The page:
Bad checks buy infamy at Brooklyn Park tavern

October 30, 1992|By Lorraine Mirabella | Lorraine Mirabella,Staff Writer

Write a bad check at Doc & Annie's, and you'll get a taste of fame. Michael "Doc" King will see to it.

The co-owner of the Brooklyn Park tavern might never get his money back, but he has his own kind of revenge.

It's a roadside sign with changeable letters. On the upper tier it reads "Doc & Annie's," as it has for more than a decade. But below that, there's apt to be a personal message from Mr. King.

These days, it's "Jackie McLung writes bad checks."

This particular bar patron did, in fact, write three of them totaling $95. And Mr. King wants it known to everyone driving the busy commercial stretch of Ritchie High- way.

For four years, Mr. King has gotten back at a dozen patrons who stuck him for a bar tab or rent on an upstairs room by embarrassing them publicly.

For a month, he'd display their name, a plea to "pay your bill," and the amount.

"It just came to me," he says. "I have a devious mind."

"He has a warped sense of humor," adds his partner, Kathleen "Annie" Smith.

Though none of Mr. King's notorious "deadbeats" has ever come through with the cash, and he has no recourse for collecting liquor tabs, the public notices have brought him a deep sense of satisfaction.

"It is worth it to me," he says. "There's a lot of traffic coming down Ritchie Highway."

"You kind of feel like you had the last word," adds Ms. Smith.

Mr. King's messages have become a standing joke with residents from the working-class neighborhood who frequent the tavern for drinks or a home-style lunch.

"People come in and say, 'Doc, can I write a check?' " Ms. Smith says.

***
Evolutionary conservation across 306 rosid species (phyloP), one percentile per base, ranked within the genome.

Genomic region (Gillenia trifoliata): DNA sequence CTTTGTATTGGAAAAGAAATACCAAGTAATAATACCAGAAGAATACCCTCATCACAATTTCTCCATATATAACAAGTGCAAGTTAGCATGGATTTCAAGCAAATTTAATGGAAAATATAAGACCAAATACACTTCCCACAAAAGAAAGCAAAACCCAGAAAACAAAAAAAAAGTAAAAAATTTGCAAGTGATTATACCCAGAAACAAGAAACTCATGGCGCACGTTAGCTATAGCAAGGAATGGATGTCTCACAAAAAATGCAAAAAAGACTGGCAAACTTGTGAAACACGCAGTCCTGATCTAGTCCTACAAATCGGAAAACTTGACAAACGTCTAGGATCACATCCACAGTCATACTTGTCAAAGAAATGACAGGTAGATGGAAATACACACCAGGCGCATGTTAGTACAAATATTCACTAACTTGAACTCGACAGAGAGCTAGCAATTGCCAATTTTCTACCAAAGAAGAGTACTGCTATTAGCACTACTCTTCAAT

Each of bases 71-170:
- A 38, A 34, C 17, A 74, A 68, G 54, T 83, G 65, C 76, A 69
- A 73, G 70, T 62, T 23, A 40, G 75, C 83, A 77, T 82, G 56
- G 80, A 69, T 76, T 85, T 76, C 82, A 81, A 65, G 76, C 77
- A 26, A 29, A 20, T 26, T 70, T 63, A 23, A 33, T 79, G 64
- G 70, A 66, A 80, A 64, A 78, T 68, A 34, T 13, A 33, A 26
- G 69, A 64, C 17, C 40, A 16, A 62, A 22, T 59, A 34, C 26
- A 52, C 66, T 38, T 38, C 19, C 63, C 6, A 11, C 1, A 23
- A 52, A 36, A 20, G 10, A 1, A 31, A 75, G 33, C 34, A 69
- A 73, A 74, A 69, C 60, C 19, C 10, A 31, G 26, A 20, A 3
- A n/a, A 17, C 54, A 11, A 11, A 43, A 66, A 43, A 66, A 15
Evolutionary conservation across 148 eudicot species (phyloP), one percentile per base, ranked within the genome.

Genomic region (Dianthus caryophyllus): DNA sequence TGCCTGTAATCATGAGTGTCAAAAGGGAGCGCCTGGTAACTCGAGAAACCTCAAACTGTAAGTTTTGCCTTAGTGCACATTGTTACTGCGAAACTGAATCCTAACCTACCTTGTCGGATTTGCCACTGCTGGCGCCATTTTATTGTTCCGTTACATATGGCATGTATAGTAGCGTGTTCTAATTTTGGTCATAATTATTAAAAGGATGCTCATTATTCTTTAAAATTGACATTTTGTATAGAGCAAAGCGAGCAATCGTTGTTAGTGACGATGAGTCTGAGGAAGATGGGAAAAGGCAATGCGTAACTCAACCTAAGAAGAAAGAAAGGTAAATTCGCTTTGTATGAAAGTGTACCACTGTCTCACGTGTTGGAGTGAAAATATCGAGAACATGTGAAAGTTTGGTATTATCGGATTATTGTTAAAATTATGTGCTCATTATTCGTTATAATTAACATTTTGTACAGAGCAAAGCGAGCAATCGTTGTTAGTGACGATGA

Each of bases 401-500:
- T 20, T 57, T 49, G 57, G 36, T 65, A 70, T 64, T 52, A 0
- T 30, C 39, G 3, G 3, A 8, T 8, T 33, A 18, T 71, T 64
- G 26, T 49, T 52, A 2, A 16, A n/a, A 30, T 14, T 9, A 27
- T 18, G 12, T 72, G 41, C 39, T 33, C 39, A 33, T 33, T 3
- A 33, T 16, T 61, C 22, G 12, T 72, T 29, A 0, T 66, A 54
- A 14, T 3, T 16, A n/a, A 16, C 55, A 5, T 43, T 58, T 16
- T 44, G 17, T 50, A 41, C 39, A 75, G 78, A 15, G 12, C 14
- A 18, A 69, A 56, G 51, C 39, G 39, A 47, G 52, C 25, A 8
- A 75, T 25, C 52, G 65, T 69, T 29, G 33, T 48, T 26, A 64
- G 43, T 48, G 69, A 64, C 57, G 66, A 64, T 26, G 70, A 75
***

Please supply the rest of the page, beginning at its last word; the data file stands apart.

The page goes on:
Adds Mr. King, "If someone is more than a couple months late, they'll call me and say, 'Please don't put my name up in lights.' "

Mr. King assumes people see their names.

"They can't miss it. Someone tells them. They say, 'Hey, you got your name up at Doc & Annie's.' "

But only one man let him know it for sure. When a former tenant saw his name, after leaving Mr. King in the lurch for rent on one of seven lease-by-the-week rooms, the tenant returned with threats to either sue or burn the place down.

OC The next night, somebody hurled bricks through the tavern's win

dows.

Mr. King installed metal grates over the windows.

So what could he be thinking, after all the grief, by continuing to let patrons run tabs, by giving them breaks on rent, acting like their personal banker?

Mr. King shrugs. "It just doesn't pay to be a nice guy," he says. But he adds, with an air of resignation, "You hate to say 'No.' You have a little bit of heart. . . ."

"You get to know these guys," Ms. Smith picks up as her partner trails off.

"Even with all this trouble,we're still good guys," Mr. King finishes.

Mr. King says he cashed checks for Jackie McClung -- Mr. King's sign leaves out the second "C" -- in late July and early August, only because the body and fender repairman was a friend of a friend.

Several weeks later, the bank returned the checks, stamped "post no debit." The account had been closed.

Mr. King quickly became fed up with bureaucracy that sent him from a District Court commissioner to the bank in search of information about the elusive Mr. McClung, whose phone had been disconnected.

"He can throw a check at me, and I have to go through all the legwork?" Mr. King asks. "They want me to do everything but arrest him. That kind of upset me, so I climbed up the ladder and put it out on Ritchie."

And there it will stay, he says,until Mr. McClung makes good on the checks -- which Mr. King says he'd be glad to announce on the sign.

But he's not counting on it.

"I doubt if I'll get it," he says. "If I do, that's great. If I don't, that'spart of life."

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